Dolce Zitella's Latest Post, Life Lessons, Writers and Writing

A Writer’s Writer – Carson McCullers

The following is a re-post from January 2018. It remains timely today.

She was a rock star.  Her first novel, The Heart is a Lonely Hunter, brought her critical acclaim at the age of twenty-three and she made her mark on the literary scene of the 1940’s and ‘50’s at a time when the field was still overwhelmingly dominated by men.  Her body of work hauntingly echoed the themes of loneliness, unrequited love, and being different.  A southern gothic writer, she railed against racism and homophobia – and her message still resonates today.  Her name was Carson McCullers.

While living in a Brooklyn brownstone called “February House” with a menagerie of other writers and artists, she wrote The Member of the Wedding.  When she was in residence at Yaddo Artists’ Colony, she penned The Ballad of the Sad Café.  Later, as her health was failing, her home was a Victorian with a wrap-around porch and a view of the Hudson River, not far from where I grew up.  Each time I passed by that house, I imagined Carson, decades earlier, sitting on her porch, peering from her window as she sat at her typewriter, perhaps walking down South Broadway in the mornings.

When I came upon a grainy, 1958 recording of her reading from her work, I was awestruck.  There was a fragility in her voice, which quivered, as though she were about to cry.  That shakiness, along with her thick Georgia accent, conjured in my mind an elderly southern lady rather than a woman who, at the time, was only forty-one-years-old.

Carson McCullers left us a beautiful literary legacy.  Whether you’re looking for a thought-provoking book for yourself, or a good-read for your book group, her prose is lovely and her message will surely ignite great discussion.

 

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Best of Boston, Life Lessons, Pop Culture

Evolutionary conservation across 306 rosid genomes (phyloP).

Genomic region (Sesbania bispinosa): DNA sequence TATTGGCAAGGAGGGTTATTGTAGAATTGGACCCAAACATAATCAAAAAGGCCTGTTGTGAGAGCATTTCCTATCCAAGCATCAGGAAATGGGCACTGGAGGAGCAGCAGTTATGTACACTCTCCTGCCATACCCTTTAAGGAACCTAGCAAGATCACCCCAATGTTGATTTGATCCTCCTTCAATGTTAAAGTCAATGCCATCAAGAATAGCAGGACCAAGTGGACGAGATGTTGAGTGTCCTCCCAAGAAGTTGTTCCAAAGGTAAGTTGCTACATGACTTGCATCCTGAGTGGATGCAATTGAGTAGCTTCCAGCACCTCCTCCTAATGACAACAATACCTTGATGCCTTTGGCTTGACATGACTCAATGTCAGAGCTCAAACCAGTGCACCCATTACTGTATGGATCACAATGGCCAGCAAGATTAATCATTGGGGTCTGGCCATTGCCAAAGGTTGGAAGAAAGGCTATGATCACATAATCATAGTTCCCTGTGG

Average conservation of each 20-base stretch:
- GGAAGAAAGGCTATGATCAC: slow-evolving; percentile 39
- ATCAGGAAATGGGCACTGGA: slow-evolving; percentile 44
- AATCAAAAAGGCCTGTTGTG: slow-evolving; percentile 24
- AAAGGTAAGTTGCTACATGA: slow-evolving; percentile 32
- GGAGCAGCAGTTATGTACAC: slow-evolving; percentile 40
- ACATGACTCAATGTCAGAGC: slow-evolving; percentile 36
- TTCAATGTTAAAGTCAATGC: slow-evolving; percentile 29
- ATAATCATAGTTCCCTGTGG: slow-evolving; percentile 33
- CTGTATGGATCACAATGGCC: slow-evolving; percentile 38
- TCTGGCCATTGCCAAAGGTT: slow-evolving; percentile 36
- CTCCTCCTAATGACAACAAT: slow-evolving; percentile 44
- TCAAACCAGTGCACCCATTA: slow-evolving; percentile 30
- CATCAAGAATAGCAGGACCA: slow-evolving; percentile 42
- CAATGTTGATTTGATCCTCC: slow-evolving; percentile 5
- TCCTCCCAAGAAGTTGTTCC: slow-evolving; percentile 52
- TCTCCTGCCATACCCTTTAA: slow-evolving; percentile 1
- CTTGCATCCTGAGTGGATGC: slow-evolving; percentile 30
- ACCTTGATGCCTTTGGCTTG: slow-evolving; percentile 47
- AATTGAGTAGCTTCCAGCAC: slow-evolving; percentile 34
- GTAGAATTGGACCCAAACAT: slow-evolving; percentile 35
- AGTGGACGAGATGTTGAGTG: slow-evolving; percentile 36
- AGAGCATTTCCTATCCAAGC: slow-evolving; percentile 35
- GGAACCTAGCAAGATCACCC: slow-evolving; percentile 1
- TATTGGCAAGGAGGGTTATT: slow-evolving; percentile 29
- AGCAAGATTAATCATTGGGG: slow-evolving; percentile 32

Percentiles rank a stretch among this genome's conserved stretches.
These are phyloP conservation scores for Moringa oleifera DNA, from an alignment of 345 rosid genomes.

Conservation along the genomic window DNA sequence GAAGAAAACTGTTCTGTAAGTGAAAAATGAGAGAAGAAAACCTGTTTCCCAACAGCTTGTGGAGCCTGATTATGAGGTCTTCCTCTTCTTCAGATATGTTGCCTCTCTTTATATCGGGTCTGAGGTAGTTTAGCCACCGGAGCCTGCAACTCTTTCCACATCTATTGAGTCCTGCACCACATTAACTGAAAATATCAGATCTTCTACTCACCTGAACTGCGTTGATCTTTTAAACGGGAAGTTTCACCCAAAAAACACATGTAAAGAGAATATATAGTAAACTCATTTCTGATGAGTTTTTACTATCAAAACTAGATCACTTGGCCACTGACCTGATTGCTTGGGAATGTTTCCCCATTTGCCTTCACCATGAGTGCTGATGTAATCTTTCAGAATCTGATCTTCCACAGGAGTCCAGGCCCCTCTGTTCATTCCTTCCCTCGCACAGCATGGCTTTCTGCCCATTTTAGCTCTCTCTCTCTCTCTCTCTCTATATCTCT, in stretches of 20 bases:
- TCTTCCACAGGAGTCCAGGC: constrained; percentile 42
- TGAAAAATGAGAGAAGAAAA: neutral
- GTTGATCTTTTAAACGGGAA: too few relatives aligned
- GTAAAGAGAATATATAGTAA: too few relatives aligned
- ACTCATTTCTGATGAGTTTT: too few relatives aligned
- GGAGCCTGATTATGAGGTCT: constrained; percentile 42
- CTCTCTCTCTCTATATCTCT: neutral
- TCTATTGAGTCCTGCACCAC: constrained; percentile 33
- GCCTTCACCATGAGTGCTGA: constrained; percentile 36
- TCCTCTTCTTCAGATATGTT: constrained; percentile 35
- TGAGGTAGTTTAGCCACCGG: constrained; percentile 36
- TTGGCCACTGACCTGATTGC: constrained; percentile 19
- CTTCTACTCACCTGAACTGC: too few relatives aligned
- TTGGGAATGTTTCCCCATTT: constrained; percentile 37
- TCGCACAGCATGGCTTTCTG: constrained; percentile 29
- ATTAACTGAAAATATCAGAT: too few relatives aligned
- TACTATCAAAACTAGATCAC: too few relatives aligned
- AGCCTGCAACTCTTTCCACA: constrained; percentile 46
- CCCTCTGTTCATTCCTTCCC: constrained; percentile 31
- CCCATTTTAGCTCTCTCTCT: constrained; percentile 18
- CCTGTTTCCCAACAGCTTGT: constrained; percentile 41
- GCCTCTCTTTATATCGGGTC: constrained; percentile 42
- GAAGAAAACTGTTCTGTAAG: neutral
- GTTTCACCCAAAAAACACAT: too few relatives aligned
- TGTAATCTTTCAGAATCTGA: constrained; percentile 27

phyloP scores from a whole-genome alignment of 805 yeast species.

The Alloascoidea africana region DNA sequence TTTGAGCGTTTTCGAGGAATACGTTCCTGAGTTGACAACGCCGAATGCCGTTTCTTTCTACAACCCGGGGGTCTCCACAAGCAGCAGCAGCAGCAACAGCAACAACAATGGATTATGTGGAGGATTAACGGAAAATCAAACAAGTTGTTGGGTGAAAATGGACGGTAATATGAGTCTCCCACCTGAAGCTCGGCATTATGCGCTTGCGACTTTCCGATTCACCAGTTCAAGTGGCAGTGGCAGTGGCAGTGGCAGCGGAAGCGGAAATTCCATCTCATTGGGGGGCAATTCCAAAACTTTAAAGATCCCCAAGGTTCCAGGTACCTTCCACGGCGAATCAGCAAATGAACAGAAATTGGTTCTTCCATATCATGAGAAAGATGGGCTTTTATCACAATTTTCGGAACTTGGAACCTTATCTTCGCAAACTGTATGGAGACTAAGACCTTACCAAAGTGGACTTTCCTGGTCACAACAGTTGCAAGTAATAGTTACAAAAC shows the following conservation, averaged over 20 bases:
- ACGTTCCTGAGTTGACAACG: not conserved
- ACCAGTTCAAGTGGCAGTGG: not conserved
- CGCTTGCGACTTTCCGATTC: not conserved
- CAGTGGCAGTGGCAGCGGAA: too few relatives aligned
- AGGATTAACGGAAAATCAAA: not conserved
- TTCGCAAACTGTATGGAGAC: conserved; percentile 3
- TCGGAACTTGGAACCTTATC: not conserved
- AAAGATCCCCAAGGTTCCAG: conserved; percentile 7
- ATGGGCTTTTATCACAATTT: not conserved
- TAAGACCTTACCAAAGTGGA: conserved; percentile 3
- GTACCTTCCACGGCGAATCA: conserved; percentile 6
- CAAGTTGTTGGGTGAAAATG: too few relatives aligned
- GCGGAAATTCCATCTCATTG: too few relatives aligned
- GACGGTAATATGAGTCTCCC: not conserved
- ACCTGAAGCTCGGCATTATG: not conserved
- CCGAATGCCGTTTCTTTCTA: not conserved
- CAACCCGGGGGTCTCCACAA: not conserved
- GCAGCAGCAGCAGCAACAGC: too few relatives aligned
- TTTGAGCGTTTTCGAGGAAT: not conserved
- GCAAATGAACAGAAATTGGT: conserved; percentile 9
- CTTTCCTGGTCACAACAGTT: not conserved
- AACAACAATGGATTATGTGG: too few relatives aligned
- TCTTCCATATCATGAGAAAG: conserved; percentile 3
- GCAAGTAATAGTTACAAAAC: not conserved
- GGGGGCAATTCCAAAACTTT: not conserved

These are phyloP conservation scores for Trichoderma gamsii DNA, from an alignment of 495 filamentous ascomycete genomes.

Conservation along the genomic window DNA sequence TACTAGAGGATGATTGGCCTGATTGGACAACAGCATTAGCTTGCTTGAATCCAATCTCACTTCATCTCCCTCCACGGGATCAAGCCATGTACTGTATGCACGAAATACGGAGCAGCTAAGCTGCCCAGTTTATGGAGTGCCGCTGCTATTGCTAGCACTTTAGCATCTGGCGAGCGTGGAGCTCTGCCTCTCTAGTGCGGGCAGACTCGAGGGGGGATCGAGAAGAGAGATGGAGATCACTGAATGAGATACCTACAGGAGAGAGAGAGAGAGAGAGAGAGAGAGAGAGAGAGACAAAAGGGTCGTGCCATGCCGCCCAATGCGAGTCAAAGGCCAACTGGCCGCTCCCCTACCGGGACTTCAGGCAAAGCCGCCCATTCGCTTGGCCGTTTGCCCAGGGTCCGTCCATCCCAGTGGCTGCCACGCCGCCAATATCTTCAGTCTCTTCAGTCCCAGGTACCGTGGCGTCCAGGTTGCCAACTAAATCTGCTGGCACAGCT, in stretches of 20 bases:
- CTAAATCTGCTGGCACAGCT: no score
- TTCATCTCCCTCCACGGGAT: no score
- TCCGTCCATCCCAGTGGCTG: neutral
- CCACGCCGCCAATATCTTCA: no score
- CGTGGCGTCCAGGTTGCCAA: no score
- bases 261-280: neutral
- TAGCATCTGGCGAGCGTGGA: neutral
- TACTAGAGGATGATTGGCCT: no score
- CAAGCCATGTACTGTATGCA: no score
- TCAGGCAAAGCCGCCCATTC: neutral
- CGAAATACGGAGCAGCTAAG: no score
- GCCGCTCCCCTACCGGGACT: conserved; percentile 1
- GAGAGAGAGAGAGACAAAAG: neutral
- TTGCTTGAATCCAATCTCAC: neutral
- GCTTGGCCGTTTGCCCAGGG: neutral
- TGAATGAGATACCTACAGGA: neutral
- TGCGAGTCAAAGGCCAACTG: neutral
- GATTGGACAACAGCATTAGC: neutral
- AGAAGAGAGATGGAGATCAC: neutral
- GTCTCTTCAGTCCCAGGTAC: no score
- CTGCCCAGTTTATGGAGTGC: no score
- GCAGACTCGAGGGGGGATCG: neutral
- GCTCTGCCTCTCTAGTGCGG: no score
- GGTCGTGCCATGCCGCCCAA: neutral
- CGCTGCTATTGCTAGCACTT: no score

Wishing Every Day was the Fourth of July

It’s no secret that here in Boston we like to do it up big on the Fourth of July.  For decades, the Boston Pops has performed at the Hatch Shell along the Esplanade and, after the concert, a spectacular fireworks display rains down over the Charles River.  My neighbors and I may curse our lack of closet space 364 days of the year, but on the Fourth of July, we have the best place on earth to watch the fireworks: our roof deck.

Last week, as neighbors and friends gathered with beach chairs and blankets, food and drink, I was struck by what a diverse group had assembled on our roof deck for the day’s festivities.  One young mother was nursing her nine-week old baby, while the oldest, a vivacious lady in her seventies, sported an American flag motif scarf.  There were straight couples and gay couples.  And folks whose ancestry represented each of the seven continents.  There were Boston Brahmins, first-generation Americans, and at least one New Yorker.  All afternoon and into the evening, the sense of community prevailed as we waited in anticipation for the fireworks to start.

On the day we celebrated the red, white, and blue, there was no red state/blue state divide.  No political talk at all.  Do we all agree on everything?  No way.  But for one glorious, sparkling day we had come together with respect, pride, and patriotism.  All of us different, yet all the same – Americans.

 

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